Vegas: A High-Tech Mecca? "There are some hurdles to putting a high-tech event in Las Vegas," says William R. Sell, general manager of the Comdex Group at ZD Events, organizers of the Comdex Fall '98 exposition. "There is no IT [information technology] community here. With the exception of visitors from Los Angeles, San Francisco, and--increasingly--Salt Lake City, this isn't a day-trip market." But, he adds, there is a high-tech industry emerging around the idea of Las Vegas as an assembly and distribution center with low labor costs. "The airport is becoming one of the best in the Southwest," he says. "McCarren is growing, it is not congested, and the weather is usually good."
As far as the city's infrastructure, Sell, who presides over an exposition that will see its 20th year in Las Vegas in 1999, is a booster. "The area around The Sands has been under construction for two years, and next year we'll see the benefits. The Venetian will be a 3,036-room premium hotel [6,000 rooms when a second tower is completed in 2000] with direct access to The Sands Expo Center." He adds that the city has come to understand the importance of the convention business and is making the necessary infrastructure moves to prove it, from expanding the airport to reconfiguring the street layout around the Las Vegas Convention Center and The Sands Expo Center. In addition, he points out, the city's inventory of hotel rooms increased by 22,000 in 1998, and will increase again before the next Comdex as the 2,914 -room Paris and the Venetian open.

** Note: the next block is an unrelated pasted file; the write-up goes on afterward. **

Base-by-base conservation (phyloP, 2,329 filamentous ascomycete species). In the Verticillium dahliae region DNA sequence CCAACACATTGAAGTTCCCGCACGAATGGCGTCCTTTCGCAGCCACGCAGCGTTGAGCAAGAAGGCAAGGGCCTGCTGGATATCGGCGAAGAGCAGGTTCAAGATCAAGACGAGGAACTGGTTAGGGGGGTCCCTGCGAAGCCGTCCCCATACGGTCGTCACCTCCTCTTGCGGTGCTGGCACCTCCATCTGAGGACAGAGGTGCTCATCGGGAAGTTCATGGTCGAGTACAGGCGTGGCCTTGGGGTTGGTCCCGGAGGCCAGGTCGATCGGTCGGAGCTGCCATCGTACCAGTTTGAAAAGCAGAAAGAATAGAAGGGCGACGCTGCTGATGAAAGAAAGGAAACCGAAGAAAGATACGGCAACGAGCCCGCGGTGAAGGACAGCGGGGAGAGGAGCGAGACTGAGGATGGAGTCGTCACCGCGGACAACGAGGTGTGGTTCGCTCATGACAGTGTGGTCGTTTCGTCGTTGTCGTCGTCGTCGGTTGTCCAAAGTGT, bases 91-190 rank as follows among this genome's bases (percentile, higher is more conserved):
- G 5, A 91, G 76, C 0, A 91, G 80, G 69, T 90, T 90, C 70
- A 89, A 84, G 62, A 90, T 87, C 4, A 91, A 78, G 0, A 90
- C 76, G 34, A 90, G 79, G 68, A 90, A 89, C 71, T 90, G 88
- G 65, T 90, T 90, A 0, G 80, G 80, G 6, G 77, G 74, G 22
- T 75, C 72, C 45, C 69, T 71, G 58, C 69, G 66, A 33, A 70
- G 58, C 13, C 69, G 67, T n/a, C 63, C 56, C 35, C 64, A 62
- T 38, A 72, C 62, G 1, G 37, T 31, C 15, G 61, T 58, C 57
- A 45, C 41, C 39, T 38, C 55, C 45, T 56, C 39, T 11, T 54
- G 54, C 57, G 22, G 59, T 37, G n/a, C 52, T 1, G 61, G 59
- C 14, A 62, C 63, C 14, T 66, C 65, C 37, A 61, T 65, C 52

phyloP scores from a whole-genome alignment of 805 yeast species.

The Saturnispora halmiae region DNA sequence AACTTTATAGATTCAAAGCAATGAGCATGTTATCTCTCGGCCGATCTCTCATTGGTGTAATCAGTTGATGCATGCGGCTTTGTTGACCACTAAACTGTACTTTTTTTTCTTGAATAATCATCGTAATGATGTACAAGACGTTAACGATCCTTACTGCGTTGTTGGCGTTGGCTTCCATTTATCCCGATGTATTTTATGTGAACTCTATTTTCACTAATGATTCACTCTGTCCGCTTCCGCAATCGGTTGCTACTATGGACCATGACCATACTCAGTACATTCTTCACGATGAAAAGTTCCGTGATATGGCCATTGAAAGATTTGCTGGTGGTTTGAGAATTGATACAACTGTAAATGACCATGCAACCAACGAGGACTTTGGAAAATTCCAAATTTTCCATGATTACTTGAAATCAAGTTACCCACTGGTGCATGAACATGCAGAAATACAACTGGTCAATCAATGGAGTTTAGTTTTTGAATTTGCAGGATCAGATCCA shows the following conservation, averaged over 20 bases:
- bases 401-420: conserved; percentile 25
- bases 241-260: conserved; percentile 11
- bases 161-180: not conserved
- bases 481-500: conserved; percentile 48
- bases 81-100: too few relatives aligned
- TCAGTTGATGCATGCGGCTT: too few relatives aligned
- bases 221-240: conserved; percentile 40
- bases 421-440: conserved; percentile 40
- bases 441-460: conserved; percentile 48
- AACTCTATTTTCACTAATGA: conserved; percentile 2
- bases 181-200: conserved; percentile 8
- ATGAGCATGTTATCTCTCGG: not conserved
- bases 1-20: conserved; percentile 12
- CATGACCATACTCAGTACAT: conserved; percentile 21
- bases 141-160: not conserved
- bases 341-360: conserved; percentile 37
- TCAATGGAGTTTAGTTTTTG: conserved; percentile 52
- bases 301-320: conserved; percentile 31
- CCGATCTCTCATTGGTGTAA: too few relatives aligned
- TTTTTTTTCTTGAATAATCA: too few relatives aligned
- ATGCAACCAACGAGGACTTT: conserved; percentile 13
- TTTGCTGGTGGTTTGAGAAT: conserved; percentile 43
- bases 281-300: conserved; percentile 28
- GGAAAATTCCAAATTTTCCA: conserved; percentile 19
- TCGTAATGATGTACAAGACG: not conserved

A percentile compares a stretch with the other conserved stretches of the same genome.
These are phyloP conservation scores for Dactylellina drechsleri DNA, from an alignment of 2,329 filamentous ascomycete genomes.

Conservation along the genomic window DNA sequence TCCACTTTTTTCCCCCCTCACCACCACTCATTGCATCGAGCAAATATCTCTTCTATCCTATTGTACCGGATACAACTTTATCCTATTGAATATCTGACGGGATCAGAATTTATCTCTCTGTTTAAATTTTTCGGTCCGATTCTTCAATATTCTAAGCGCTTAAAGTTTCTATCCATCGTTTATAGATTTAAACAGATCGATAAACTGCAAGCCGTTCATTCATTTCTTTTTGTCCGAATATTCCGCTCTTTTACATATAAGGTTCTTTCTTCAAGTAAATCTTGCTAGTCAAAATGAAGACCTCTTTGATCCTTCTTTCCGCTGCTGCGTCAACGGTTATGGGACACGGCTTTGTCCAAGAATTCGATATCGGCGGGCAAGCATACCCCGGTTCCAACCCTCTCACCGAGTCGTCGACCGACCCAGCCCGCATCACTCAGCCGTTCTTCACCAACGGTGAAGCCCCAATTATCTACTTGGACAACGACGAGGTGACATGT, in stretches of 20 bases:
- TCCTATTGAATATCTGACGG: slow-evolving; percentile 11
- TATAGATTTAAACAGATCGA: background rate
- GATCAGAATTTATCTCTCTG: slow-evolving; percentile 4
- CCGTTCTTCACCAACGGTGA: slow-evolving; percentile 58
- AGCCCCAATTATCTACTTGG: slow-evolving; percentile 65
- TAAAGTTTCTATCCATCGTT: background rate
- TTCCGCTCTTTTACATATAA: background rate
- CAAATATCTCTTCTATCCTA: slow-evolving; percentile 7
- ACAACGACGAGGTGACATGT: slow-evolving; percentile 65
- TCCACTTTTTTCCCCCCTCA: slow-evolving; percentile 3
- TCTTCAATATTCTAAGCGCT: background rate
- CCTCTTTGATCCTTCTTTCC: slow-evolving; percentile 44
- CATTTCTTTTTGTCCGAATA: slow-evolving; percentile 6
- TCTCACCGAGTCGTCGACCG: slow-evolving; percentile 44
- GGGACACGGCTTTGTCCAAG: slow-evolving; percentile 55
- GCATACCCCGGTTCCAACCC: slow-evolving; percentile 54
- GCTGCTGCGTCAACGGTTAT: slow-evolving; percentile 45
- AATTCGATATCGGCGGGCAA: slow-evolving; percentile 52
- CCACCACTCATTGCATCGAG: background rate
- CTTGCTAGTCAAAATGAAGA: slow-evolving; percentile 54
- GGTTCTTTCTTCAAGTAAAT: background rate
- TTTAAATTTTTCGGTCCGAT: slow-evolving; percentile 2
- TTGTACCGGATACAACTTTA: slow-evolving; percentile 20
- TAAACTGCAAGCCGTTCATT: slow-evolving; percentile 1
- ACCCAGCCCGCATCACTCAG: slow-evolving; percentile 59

With so much new room inventory, room rates at 50 of the 54 hotels used for Comdex actually came down this year. He was flabbergasted by the response this got from the high-tech press: "This is the first time media people have come to us and said it is not good that room rates have come down," he says, wonderingly. "They think that means there's trouble in the area. Do they want to pay $350 a night for a room?"